Why California Needs Master’s-Prepared Special Education Teachers Now More Than Ever
The Washington Post didn’t mince words in its January 2016 report, “Why California’s teaching shortage could worsen – and how to reverse it.” Citing a study just published by the Learning Policy Institute, this article describes how the supply of new teachers in the state is at a 12-year low, with the shortage being, most acute in mathematics, science, and special education.
According to the US Department of Education (DOE), out of a total student population of 5.75 million, more than 10 percent of California’s students – 686,000 – have disabilities. Nearly half of those students – 45.9 percent – are students with learning disabilities.
According to the DOE, California’s students with disabilities fall into these categories:
- 277,683 students with a specific learning disability
- 115,558 students with a speech or language impediment
- 58,641 students on the autism spectrum
- 25,871 students with emotional disturbances
- 37,944 students with an intellectual disability
- 10,348 students with hearing impairment
- 3,449 students with visual impairments
- 1,725 students with traumatic brain injuries
Making sure these students get a fair and equal shake at education means making a serious commitment to funding solutions. For countries like Belarus, Azerbaijan, and Sri Lanka $76.6 billion represents a Gross Domestic Product (GDP). However in California this is the amount spent on K-12 public schools – $69.1 billion from state sources and $7.5 billion from federal sources.
Special education is an important part of this, accounting for a total of $857.4 million in the 2016-2017 school year. According to the California Department of Education, this breaks down as follows:
- $360.1 million mental health services
- $271.6 million for general special education
- $145.3 million for students living at out-of-home facilities
- $74.4 million for early education preschool programs
- $3 million high-cost students with special needs
- $3 million for high-cost non-public school placement of special needs students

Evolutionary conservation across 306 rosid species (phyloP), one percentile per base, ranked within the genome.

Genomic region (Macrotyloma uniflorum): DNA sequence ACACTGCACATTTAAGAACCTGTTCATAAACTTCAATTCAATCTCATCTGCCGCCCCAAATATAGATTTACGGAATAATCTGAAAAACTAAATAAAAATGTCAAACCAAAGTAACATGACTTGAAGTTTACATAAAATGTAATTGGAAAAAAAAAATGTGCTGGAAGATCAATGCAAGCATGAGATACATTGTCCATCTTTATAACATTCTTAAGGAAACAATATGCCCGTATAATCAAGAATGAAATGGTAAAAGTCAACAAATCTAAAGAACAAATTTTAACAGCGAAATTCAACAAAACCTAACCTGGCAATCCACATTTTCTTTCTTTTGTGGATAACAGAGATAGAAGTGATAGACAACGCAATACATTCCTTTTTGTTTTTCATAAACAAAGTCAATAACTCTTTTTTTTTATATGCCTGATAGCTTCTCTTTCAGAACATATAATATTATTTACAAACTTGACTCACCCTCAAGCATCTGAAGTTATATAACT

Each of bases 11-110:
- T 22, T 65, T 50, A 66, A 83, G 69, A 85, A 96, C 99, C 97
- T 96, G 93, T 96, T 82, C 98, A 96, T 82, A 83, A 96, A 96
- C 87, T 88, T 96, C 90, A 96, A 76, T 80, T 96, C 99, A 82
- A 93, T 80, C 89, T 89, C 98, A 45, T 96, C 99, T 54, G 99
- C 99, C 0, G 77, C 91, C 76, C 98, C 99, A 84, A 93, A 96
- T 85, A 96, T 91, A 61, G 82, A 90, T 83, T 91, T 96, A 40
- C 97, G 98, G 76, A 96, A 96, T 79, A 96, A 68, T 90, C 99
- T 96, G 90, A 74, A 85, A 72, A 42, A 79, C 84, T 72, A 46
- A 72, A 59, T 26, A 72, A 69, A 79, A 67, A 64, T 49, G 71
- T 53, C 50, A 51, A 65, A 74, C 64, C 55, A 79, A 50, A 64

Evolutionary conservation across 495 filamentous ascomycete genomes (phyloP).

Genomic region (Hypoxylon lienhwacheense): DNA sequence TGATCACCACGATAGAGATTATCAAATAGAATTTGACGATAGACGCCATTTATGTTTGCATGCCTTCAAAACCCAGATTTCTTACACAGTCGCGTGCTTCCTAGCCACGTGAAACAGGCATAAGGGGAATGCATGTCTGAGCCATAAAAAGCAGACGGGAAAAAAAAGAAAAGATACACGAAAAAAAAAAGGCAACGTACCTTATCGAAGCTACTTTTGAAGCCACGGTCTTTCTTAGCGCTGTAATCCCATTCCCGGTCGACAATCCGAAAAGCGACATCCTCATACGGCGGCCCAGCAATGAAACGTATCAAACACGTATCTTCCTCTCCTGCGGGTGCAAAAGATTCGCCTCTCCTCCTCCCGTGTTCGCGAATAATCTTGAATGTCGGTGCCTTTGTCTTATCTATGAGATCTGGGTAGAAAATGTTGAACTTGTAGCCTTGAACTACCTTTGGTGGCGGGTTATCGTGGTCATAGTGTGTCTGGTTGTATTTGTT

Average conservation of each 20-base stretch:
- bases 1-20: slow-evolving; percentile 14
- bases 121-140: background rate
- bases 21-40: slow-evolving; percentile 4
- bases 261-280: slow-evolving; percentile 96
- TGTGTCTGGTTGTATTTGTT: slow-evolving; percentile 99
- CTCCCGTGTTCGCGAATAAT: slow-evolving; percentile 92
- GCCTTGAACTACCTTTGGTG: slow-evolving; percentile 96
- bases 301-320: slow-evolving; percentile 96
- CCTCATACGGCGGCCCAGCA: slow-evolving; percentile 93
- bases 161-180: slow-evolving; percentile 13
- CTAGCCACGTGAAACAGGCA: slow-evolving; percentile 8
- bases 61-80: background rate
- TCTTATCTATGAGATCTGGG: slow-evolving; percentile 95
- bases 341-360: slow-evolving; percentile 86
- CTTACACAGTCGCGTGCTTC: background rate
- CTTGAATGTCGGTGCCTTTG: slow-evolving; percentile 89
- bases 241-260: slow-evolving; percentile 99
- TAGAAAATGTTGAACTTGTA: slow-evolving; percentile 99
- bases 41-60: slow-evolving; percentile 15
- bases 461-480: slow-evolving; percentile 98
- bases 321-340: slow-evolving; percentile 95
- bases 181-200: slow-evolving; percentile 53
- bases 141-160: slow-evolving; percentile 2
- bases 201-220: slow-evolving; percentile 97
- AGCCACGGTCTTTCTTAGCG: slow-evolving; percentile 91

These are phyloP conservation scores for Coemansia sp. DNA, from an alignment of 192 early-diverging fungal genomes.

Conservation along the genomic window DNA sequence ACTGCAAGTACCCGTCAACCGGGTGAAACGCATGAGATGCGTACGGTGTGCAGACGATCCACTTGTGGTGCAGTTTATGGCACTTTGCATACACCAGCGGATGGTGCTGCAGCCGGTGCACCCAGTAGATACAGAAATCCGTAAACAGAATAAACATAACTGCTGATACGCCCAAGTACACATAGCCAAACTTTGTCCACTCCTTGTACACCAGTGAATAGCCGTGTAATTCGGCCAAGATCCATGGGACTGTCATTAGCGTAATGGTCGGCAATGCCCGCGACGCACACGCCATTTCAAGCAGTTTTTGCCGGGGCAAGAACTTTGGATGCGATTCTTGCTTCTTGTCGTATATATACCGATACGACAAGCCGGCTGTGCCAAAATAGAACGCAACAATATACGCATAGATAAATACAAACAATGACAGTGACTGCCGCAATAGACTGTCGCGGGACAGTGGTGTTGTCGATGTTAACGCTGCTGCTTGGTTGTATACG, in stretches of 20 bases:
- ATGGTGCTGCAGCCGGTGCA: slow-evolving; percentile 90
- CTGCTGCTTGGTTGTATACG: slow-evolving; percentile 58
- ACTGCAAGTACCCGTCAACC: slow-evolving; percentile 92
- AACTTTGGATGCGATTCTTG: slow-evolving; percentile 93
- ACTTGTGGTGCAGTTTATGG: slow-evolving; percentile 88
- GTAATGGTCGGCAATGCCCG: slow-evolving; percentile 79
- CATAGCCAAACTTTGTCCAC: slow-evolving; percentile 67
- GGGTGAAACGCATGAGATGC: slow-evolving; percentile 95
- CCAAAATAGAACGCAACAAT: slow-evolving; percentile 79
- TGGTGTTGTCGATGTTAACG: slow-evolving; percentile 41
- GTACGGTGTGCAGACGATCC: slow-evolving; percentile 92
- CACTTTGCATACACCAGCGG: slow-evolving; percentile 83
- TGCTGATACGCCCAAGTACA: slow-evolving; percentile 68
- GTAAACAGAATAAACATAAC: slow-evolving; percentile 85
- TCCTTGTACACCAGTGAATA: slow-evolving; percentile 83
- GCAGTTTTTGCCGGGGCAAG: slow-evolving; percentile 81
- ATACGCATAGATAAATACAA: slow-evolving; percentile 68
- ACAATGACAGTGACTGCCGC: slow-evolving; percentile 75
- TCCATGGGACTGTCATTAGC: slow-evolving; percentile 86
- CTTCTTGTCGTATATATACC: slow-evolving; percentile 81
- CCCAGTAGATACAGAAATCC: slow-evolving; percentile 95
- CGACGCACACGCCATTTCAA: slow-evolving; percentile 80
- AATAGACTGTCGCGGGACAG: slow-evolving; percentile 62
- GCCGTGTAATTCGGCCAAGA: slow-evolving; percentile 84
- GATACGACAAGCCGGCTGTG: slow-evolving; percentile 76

A Growing Reliance on Master’s-Prepared Special Ed Teachers
Federal legislation states that schools must provide, ‘specially defined instruction, and related services, at no cost to parents, to meet the unique needs of a child with a disability.’ This is where master’s-prepared special education teachers come in. To prepare all students to face tomorrow’s challenges and successes, California has developed a broad range of dedicated schools that are devoted to providing options for students with special needs, including:
- Benjamin Banneker Career and Transition Center in Los Angeles
- Special Education Services at the San Jose Unified School District
- Sophia T. Salvin Special Education Center in Los Angeles
- Special Education Division with the San Diego Unified School District
- Perez Career and Transition Center in Los Angeles
- The Laurel School in San Francisco
- Westview College Prep in Los Angeles
- Spectrum Center Schools throughout the state including in Oakland, Inglewood, San Jose, and Fairfield
This is just a small sample of the options available for meeting the special needs of students throughout the state. For example, the Special Education Division in the San Diego Unified School District operates the K-12 education center Riley School. Reserved for students who have serious behavior and emotional problems, master’s prepared special education teachers here take on important responsibilities that include:
- Providing close one-on-one monitoring and supervision
- Creating opportunities for academic and social success
- Providing career and vocational counseling
- Encouraging students to take advantage of an in-house therapeutic program